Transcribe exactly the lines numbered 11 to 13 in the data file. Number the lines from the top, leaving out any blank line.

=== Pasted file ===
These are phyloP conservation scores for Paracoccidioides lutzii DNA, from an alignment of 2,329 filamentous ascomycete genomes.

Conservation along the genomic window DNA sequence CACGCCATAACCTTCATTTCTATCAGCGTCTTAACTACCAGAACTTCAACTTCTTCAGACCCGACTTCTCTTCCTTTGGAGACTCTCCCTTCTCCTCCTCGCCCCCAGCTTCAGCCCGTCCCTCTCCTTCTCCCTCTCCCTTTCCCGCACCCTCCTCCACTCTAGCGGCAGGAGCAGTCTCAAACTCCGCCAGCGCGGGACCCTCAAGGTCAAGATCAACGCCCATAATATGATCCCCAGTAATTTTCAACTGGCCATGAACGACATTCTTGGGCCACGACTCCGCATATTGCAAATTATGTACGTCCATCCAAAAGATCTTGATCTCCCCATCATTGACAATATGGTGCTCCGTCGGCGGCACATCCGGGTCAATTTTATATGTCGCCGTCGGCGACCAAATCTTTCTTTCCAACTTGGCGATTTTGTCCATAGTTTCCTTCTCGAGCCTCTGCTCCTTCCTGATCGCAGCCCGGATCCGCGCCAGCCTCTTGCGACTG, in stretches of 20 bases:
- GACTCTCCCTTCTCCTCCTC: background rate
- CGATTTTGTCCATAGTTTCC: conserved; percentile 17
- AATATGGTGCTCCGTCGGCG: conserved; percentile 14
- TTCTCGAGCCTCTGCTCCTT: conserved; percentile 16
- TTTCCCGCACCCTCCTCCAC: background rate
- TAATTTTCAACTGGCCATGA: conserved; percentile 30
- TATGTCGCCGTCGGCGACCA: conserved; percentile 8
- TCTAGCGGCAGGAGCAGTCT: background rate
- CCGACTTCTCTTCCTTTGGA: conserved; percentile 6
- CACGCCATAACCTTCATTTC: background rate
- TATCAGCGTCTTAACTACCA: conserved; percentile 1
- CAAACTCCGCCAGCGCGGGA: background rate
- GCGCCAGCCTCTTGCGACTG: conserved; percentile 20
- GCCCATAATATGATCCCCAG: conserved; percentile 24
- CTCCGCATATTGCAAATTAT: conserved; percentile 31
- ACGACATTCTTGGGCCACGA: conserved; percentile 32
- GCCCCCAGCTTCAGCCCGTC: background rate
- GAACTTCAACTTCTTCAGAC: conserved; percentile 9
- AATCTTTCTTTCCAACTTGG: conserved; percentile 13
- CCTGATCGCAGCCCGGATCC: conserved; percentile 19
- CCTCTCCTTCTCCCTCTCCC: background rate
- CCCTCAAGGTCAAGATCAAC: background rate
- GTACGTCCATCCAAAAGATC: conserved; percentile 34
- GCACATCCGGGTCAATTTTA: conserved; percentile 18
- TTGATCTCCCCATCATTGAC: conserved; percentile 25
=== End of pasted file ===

- CCGACTTCTCTTCCTTTGGA: conserved; percentile 6
- CACGCCATAACCTTCATTTC: background rate
- TATCAGCGTCTTAACTACCA: conserved; percentile 1